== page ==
But unless they can regain audience trust the current struggles seem destined to continue. Some reflection on their story telling techniques is well overdue.

I wonder if Whena Owen will reach the same conclusion on Q and A this weekend?

I’ll watch with interest.

Peter Williams was a writer and broadcaster for half a century. Now watching from the sidelines. Peter blogs regularly on Peter’s Substack - where this article was sourced.


Anonymous said...

Well I have a message for Newshub and TVNZ....welcome to the real world guys!!!....where people get cancelled for having the "wrong" views. You have all been doing it to us, now its our turn because you didnt listen when we told you we wanted facts and non-biased news so that we in turn could make our own minds up. You are not the only adults in the room and though I realize this may come as a shock...we dont need you to tell us how to think, act, and feel. Did you care when hundreds, maybe thousands lost their jobs for refusing to take a vaccine that does not stop spread? Nope you just sat there in your cushy job frowning down upon us for failing to obey your wisdom, and then you vilified us. Did you respect us when we chose a new government? Nope. You continued on telling us why we were all wrong in our choice.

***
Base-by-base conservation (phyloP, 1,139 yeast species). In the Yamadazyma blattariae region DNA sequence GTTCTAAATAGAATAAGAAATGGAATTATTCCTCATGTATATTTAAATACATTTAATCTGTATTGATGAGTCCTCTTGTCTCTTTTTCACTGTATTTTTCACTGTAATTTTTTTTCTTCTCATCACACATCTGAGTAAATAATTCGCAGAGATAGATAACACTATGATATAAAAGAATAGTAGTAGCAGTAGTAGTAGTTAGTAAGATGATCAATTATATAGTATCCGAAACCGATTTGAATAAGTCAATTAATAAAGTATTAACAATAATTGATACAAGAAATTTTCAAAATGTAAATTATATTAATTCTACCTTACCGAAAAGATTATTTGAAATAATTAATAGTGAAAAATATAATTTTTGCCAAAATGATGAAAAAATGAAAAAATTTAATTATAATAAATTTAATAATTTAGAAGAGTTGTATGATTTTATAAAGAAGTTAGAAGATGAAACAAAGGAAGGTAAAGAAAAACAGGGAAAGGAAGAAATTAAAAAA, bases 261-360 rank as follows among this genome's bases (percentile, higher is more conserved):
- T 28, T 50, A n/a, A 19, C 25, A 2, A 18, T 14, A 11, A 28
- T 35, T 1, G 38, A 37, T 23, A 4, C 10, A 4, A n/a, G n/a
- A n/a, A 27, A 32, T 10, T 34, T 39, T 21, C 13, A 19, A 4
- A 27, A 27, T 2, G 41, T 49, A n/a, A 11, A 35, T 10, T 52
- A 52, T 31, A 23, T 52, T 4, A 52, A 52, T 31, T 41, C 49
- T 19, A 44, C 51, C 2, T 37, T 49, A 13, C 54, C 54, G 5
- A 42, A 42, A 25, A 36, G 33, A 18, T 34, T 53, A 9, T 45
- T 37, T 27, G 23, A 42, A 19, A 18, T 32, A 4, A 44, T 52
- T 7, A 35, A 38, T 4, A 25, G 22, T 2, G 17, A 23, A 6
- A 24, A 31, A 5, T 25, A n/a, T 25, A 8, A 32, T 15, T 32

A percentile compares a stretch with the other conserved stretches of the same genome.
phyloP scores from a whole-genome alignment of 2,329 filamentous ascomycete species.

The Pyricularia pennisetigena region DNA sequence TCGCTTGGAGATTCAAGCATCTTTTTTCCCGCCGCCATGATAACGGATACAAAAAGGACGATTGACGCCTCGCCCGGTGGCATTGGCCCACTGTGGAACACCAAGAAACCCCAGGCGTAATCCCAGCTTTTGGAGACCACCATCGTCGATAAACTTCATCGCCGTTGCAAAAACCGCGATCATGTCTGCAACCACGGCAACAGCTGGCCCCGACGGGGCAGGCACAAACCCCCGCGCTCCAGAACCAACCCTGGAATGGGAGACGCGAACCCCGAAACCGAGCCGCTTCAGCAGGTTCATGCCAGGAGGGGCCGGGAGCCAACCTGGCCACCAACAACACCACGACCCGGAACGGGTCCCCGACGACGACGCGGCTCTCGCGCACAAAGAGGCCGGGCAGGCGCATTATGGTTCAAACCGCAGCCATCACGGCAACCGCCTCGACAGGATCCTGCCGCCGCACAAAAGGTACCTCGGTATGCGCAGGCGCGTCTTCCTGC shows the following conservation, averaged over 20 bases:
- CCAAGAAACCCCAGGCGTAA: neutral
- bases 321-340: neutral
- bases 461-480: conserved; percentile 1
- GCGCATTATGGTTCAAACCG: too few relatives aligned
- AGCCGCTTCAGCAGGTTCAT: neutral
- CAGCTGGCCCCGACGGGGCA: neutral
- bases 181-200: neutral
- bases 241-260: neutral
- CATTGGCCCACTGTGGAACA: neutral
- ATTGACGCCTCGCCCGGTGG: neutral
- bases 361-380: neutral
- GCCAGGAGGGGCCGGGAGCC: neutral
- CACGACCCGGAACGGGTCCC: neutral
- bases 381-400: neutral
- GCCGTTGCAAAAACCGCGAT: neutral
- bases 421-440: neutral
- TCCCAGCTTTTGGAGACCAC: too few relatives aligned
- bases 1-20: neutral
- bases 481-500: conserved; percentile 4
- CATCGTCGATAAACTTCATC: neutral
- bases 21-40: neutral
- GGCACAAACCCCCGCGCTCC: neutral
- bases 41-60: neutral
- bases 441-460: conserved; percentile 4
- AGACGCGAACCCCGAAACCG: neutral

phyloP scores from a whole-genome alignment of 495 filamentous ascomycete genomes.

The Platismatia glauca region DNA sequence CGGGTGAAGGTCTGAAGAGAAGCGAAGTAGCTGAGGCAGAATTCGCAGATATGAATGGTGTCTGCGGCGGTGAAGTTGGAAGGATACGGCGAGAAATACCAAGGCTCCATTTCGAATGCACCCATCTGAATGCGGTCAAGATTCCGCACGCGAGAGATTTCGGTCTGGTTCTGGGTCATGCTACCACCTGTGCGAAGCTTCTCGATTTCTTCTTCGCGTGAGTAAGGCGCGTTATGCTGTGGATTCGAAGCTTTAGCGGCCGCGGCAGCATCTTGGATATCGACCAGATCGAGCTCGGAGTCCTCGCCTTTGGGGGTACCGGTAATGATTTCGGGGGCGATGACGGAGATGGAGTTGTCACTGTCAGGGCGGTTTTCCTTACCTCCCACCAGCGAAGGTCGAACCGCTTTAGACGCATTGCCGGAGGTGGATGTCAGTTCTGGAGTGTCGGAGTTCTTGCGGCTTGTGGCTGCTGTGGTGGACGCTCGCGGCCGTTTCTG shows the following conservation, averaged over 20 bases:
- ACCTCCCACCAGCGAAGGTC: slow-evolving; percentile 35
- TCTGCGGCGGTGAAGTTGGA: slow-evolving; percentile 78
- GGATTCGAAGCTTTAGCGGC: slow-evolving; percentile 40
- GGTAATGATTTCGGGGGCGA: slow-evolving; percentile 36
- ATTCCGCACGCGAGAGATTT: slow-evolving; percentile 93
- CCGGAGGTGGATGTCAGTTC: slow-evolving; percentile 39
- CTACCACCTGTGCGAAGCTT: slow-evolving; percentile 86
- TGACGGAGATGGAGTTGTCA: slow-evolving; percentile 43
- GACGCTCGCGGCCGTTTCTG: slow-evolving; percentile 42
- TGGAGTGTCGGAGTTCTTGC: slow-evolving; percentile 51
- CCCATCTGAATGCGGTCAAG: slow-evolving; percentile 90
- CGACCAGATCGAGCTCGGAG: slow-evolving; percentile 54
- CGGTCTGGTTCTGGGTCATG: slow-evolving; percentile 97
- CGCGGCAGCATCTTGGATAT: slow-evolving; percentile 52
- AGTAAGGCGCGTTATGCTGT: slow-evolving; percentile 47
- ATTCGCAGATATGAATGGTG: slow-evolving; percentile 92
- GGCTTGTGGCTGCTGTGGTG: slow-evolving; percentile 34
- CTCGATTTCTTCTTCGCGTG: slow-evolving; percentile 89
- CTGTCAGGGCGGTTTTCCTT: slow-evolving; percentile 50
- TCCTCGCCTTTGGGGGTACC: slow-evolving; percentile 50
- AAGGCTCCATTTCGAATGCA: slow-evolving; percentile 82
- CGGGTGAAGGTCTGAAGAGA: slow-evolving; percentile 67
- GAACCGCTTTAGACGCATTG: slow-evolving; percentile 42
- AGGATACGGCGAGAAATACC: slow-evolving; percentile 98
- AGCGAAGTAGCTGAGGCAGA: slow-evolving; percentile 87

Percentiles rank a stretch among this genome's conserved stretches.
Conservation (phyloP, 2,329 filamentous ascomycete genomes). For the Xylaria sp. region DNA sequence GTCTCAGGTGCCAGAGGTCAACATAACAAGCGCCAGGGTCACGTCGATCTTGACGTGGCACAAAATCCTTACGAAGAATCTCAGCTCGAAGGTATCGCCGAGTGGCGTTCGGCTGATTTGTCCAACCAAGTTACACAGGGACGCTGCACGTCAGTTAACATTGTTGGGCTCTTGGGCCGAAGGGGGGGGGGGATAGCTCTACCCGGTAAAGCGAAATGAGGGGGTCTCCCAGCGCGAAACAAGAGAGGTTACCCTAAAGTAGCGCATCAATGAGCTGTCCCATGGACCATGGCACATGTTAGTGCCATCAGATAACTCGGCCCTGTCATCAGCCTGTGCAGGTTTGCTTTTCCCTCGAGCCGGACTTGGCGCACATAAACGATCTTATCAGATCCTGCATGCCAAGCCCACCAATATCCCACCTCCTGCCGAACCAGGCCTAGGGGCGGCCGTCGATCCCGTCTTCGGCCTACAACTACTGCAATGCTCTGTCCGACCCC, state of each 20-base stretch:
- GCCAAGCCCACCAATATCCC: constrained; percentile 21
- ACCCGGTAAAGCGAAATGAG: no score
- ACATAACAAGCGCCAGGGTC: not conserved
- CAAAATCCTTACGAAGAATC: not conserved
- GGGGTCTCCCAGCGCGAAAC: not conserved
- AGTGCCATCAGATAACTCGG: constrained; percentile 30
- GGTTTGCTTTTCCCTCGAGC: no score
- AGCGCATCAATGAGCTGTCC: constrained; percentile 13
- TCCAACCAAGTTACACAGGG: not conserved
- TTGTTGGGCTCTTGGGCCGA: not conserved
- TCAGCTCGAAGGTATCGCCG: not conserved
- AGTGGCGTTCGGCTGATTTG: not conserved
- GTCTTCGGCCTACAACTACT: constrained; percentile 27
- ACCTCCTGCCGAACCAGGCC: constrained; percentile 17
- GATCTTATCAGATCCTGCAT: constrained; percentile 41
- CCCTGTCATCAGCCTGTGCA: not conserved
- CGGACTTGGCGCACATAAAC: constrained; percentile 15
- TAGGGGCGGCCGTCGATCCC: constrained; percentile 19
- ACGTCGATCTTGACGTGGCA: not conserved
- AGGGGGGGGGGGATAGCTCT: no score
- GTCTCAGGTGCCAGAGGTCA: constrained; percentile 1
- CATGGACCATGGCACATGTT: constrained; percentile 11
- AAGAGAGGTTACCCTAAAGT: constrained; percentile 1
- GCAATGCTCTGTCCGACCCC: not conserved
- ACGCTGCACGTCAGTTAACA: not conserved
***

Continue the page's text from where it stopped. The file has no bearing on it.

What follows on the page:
So just to enlighten you a little...we are not right wing activists. We are not misogynists. We are not anti vaxers. We are not transphobic. AND!!!!....we are not racist simply because we disagree with you and would like a grown up conversation about these things that are bringing us all down. Also, weird but true, many many many of us are fully capable of researching and finding out for ourselves if something is mis or dis information. By now we all have trusted news sources from within NZ and all around the world and evidently you are all not a part of that. In fact, we dont get much at all from you about what is actually happening in the world.
Thank you Peter for consistently maintaining your common sense and respect for the people of NZ.

Anonymous said...

Well said.